Tragedy and Our Souls

By Donna Kushner

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Tragedy is no stranger to the global community of missionary kids and their families. Amongst us grief is a common theme. Sometimes the grief is the result of a tragedy. Recently I experienced this sort of grief, but from a distance–three times in a few short weeks. Our wired world forces us to experience grief this way, now that social media can inform us of a death or other sudden loss within hours of it happening.

I have pondered on this today as I learned of the third tragedy. It is not unlike the grief that we talk about for MKs—sometimes geographically distant, sometimes experienced alone and, certainly, cumulative. Sometime I wonder how we can all bear so much grief, especially when it is accompanied by a sense of helplessness because of being several steps or possibly many steps, removed from the site of the tragedy.

I remember a talk I used to give to women preparing to move overseas, about the “Leaving Lifestyle” that is one part of missionary life and, certainly, MK life. One result of the leaving lifestyle is that we each end up with many dear relationships flung between continents and it is impossible for us to keep up with all of them. But when tragedy strikes it is as though time shrinks and we can see ourselves with that friend and memories come flooding back. Maybe we haven’t been able to keep up with that friend. Or maybe the tragedy has struck not our friend specifically but instead it struck our friends’ friend. Either way, we feel the impact of the grief and yet feel helpless to enter in, to do something in response.

We can choose to retreat. Distance ourselves from social media so that we don’t even know when tragedy happens within our far-flung community. We can choose to post a condolence. We can reach out to those we know who were affected by the tragedy. All are valid options. But what do we do with our souls and the impact that these tragedies have on us? Where do we go with the grief? And are there ways that we can enter into the grief and tragedies that come upon our community even when there is this distance made by time and geography?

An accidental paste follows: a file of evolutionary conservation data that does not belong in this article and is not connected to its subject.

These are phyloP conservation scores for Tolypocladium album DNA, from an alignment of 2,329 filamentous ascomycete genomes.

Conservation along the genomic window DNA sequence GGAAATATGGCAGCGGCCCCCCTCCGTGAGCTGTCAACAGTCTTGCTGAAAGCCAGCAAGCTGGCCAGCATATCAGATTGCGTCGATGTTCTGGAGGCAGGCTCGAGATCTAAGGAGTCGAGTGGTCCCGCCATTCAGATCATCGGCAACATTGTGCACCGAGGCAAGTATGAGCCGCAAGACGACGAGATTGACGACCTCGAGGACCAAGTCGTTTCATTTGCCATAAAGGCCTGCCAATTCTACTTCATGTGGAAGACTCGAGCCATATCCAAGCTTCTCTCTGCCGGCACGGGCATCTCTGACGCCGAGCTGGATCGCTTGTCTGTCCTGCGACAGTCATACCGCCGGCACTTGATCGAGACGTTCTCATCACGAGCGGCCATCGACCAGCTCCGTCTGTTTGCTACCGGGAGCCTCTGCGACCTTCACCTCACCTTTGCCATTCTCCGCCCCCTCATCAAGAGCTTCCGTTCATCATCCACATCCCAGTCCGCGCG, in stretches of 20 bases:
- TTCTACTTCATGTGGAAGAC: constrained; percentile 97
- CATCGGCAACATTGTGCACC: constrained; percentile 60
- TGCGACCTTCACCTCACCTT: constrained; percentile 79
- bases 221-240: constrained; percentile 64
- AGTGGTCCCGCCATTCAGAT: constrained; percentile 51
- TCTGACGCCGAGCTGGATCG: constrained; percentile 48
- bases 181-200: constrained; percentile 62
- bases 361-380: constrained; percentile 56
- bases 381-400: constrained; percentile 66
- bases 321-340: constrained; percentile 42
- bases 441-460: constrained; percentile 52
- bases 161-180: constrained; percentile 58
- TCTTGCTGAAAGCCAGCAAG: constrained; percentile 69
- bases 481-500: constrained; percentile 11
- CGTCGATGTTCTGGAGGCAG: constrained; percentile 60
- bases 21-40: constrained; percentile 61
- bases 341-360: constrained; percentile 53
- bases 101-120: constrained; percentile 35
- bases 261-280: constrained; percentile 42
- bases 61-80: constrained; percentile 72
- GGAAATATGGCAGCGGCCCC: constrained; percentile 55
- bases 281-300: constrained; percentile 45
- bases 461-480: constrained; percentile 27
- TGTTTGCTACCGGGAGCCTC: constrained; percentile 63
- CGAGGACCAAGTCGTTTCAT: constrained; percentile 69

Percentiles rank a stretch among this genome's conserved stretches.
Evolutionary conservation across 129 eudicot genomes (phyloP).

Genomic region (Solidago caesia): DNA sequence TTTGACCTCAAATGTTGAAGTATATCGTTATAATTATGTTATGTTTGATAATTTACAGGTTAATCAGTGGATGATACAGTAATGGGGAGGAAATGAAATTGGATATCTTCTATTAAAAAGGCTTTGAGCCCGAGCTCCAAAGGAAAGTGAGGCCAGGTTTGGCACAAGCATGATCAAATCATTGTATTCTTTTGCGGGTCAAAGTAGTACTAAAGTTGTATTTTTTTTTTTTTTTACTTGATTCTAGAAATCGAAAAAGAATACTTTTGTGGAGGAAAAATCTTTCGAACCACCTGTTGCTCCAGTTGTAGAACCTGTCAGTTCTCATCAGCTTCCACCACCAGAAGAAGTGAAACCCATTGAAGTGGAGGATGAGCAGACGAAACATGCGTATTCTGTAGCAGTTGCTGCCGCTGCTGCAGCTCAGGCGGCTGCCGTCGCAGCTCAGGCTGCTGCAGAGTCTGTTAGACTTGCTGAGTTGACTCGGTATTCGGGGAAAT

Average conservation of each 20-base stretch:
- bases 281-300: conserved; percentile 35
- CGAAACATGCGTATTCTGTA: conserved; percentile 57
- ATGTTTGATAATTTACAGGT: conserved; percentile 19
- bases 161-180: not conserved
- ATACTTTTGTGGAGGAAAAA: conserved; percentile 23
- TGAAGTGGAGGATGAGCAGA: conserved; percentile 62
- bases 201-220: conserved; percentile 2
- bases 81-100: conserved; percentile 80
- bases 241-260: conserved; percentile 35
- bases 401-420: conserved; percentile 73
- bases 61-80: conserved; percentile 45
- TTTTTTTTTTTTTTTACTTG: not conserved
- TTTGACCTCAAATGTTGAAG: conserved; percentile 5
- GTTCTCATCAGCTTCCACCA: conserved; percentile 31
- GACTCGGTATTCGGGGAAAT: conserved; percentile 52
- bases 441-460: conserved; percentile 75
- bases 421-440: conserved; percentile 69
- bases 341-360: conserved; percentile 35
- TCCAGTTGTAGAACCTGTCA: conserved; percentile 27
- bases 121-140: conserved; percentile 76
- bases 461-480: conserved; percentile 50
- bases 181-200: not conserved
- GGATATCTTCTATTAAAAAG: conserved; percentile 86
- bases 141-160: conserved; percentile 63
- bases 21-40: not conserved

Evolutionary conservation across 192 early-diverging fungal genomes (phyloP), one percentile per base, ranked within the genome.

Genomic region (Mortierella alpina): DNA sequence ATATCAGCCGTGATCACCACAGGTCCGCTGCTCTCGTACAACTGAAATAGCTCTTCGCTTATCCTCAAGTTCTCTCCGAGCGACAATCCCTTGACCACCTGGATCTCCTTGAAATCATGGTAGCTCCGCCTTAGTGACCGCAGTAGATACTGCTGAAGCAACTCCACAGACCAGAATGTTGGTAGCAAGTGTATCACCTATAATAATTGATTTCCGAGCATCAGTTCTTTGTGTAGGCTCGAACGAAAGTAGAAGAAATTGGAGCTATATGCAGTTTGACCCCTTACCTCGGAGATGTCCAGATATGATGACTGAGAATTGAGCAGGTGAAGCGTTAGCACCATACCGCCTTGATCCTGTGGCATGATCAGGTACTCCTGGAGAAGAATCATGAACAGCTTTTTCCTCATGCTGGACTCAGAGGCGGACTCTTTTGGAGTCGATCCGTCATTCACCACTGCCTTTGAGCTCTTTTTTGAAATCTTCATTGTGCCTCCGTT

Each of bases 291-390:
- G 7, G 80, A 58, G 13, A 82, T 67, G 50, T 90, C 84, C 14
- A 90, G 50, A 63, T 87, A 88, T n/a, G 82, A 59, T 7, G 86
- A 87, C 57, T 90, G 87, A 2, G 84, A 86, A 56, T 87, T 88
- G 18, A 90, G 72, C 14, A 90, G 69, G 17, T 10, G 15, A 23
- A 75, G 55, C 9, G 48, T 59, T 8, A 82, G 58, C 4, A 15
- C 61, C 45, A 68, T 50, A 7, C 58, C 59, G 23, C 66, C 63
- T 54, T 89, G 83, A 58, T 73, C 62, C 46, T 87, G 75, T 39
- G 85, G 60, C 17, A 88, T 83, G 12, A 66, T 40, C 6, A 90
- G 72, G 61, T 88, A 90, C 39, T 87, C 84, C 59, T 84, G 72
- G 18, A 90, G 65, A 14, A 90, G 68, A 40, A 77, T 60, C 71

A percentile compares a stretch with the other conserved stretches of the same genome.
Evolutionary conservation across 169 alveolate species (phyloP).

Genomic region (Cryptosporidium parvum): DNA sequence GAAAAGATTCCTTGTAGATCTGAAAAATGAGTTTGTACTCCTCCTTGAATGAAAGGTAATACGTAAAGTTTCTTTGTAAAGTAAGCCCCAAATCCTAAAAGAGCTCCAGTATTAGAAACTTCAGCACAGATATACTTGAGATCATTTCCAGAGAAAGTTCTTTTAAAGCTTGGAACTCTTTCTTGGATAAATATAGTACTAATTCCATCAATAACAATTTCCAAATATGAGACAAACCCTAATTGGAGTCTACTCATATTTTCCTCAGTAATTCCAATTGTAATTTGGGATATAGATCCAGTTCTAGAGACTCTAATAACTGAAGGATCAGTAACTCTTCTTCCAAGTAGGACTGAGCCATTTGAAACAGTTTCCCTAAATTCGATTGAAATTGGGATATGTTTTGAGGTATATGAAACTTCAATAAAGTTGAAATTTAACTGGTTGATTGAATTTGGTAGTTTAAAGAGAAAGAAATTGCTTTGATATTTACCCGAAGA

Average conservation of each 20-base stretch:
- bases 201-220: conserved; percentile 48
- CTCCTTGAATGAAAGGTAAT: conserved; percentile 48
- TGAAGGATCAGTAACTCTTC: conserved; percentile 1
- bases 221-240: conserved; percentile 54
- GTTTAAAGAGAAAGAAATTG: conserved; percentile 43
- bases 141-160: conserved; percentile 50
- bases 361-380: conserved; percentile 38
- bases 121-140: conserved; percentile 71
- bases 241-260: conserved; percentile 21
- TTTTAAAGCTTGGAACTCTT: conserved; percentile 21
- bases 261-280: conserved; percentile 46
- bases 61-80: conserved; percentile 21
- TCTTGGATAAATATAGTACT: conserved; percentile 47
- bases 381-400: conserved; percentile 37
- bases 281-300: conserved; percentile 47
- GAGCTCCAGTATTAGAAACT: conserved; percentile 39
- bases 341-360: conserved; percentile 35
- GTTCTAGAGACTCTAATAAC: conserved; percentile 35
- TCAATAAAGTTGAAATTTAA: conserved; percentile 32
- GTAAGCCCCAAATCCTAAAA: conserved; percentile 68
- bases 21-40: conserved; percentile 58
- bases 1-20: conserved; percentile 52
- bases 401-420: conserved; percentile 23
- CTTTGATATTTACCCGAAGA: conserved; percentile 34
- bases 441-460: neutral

Maybe a first step is acknowledging the difficulty of processing this sort of grief. When we can physically come alongside a grieving person and sit with them in their loss and tragedy it gives us the opportunity to grieve as well. But when we can’t we have to find other ways to process. Journaling, talking with a friend and taking time to reach out in some way to the grieving person can help.

Talking with God about how we feel about tragedies can help. Telling Him how helpless we feel. Or maybe we are angry and wonder where God was when this happened. God can handle these questions and though we might not receive answers to our why questions He welcomes them. Reading the Psalms of Lament reminds me I am not alone in crying out to God.

I wonder if simply acknowledging that this gigantic web of relationships that is our community is too much to keep up with, and that, like the arcade game “wack a mole” we are just never going to be emotionally ready to hear about a distant tragedy that has happened to someone we at one time shared life with. There is a place to sit and grieve the loss even when there is nothing tangible to be done in face of it. It means we have loved. The Jewish community’s grieving process includes the tradition of ‘sitting shiva’. This lasts a week and includes the mourner sitting on a low stool to greet those who come to mourn with him. The idea is that in grief we are brought low. Tragedy in our community brings each of us low. May we give ourselves and others the space to feel the grief for as long as we need to, no matter how distant the tragedy is to our current lives.

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